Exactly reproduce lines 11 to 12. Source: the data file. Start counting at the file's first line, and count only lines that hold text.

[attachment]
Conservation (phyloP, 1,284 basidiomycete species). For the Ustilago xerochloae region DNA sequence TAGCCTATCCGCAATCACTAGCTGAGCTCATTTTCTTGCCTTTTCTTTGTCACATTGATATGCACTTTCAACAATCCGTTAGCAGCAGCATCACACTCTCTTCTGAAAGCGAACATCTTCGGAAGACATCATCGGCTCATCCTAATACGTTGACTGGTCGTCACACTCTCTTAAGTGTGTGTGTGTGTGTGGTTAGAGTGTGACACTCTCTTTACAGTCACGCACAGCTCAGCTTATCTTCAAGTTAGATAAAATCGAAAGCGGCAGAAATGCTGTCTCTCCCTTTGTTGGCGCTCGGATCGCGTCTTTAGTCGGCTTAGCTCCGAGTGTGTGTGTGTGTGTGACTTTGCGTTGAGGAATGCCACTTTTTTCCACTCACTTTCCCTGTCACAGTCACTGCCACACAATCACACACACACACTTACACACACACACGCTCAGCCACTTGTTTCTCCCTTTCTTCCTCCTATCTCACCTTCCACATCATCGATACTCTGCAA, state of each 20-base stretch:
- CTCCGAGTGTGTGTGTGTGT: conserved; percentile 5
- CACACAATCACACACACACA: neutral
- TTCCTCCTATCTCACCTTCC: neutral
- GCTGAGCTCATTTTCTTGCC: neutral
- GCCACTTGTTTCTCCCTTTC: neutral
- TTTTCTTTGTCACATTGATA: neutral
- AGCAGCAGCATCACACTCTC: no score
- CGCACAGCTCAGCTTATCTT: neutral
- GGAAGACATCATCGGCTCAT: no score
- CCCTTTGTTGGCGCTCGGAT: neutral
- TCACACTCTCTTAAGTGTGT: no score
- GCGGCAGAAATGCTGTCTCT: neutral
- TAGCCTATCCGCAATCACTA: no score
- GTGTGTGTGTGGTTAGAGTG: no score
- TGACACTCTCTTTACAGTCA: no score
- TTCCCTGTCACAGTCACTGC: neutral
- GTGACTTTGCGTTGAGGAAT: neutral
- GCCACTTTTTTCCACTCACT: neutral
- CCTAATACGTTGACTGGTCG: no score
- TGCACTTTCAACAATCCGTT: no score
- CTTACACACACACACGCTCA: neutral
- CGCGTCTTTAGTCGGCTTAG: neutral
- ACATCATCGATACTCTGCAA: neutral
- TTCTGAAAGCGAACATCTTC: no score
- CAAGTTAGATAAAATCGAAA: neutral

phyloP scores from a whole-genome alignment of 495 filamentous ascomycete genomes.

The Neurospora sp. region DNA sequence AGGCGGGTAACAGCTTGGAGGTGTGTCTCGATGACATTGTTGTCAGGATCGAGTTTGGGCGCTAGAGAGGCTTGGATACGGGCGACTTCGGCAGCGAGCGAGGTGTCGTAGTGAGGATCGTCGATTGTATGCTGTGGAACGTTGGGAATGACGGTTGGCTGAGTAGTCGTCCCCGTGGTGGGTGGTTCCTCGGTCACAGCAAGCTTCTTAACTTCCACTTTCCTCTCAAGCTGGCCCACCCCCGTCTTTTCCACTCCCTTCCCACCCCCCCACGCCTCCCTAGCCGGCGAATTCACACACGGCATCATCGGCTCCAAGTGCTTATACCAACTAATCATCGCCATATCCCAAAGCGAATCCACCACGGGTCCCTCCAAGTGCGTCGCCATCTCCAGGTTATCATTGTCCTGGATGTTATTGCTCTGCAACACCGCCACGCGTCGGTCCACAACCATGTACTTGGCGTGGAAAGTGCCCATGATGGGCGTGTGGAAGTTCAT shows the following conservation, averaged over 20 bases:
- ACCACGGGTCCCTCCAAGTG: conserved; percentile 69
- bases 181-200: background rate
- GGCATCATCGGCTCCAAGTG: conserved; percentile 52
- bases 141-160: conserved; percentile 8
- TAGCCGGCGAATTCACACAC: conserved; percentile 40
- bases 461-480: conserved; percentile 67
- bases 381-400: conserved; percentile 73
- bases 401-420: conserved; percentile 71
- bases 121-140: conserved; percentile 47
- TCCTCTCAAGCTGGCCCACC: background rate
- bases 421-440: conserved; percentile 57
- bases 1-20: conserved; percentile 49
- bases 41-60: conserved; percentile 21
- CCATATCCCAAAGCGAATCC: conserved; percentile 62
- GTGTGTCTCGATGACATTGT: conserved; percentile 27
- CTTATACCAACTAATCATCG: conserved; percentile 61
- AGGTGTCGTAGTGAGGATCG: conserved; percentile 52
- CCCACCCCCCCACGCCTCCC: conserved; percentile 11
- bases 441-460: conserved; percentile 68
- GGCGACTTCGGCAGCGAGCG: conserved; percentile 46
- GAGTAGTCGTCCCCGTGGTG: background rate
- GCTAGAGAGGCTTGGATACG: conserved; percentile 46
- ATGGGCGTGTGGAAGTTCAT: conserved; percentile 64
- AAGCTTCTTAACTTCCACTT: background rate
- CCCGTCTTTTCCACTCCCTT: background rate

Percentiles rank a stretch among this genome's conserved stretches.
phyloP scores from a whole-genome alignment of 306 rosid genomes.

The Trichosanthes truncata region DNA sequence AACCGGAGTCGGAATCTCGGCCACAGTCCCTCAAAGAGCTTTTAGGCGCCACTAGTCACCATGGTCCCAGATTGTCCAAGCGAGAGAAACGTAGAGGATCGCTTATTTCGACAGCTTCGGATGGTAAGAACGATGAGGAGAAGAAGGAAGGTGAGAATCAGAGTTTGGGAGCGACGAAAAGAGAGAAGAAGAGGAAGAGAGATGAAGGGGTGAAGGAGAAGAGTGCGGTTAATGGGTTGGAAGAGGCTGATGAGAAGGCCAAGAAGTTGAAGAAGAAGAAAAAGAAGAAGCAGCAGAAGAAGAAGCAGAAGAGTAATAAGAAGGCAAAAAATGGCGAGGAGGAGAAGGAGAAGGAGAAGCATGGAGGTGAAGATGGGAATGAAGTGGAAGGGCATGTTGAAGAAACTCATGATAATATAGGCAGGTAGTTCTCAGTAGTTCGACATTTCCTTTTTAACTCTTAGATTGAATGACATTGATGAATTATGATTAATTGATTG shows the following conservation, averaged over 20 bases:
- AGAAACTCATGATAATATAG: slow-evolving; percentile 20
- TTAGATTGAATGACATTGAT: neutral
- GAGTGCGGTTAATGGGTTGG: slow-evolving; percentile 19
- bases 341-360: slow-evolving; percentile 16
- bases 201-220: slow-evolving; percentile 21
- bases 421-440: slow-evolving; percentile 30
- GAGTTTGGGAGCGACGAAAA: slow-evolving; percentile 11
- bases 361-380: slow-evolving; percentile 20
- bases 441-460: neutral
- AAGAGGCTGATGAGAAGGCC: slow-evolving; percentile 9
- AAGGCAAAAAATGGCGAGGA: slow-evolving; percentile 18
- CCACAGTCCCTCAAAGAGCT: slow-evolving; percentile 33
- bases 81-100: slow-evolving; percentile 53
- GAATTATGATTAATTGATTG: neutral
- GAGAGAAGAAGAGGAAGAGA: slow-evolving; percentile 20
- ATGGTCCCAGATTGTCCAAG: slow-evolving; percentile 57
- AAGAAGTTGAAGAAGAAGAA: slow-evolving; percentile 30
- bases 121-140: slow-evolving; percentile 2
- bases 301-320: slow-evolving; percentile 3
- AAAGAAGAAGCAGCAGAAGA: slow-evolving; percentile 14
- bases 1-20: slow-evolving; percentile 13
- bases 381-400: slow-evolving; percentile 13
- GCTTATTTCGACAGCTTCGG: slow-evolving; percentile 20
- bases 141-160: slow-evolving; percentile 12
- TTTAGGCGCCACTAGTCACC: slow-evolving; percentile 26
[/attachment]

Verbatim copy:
- CCCTTTGTTGGCGCTCGGAT: neutral
- TCACACTCTCTTAAGTGTGT: no score